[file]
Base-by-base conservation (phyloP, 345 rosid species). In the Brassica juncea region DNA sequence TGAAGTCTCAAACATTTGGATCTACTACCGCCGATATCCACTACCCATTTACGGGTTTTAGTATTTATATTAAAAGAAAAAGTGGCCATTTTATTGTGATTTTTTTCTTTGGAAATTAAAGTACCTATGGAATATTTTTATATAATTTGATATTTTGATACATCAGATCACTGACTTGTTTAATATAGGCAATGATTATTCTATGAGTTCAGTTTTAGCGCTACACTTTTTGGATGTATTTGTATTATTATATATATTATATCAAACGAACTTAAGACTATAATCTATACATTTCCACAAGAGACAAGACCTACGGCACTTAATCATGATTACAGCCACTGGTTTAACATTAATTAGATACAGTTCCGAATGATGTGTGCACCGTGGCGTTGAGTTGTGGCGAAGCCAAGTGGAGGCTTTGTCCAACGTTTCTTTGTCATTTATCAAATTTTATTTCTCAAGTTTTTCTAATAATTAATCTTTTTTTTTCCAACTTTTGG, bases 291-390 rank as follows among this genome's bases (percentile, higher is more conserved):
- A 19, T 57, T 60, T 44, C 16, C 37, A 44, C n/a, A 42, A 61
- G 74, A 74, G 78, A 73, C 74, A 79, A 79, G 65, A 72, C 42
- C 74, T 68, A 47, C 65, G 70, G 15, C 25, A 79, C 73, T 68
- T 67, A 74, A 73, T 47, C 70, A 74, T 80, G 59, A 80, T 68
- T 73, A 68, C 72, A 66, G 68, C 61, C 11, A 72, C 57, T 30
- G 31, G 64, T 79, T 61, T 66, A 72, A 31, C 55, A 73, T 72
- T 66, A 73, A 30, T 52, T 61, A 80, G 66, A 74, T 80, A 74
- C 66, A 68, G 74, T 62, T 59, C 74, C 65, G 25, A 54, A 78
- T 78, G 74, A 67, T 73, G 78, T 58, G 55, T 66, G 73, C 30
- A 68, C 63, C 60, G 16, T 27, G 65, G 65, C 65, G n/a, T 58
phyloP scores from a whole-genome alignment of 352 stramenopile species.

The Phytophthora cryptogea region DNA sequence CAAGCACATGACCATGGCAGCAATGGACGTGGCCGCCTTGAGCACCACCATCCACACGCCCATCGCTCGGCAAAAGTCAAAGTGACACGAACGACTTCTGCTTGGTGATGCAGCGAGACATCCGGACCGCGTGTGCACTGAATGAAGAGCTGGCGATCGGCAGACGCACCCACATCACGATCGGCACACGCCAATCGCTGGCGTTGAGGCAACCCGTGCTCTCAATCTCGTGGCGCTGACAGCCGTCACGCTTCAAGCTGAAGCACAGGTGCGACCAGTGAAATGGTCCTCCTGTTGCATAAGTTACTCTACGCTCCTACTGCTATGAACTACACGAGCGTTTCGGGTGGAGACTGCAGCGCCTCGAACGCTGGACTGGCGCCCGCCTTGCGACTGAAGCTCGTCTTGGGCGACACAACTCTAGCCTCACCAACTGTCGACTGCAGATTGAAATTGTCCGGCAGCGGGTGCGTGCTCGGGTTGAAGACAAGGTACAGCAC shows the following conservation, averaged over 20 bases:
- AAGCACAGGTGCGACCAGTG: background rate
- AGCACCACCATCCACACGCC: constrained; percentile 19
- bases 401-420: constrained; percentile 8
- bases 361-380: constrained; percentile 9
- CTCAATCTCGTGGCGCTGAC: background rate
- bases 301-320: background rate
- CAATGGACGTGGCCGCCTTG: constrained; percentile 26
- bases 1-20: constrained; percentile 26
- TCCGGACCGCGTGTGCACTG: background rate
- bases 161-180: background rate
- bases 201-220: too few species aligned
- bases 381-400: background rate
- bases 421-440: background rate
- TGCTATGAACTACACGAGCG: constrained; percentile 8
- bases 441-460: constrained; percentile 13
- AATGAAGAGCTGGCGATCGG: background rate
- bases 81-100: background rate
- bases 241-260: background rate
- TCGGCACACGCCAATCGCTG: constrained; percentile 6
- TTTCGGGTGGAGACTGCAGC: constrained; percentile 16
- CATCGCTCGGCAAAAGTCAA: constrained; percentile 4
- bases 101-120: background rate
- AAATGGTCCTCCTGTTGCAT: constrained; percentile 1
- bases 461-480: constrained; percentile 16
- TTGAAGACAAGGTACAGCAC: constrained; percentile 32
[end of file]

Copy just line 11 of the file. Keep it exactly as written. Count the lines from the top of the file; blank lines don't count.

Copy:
- A 68, C 63, C 60, G 16, T 27, G 65, G 65, C 65, G n/a, T 58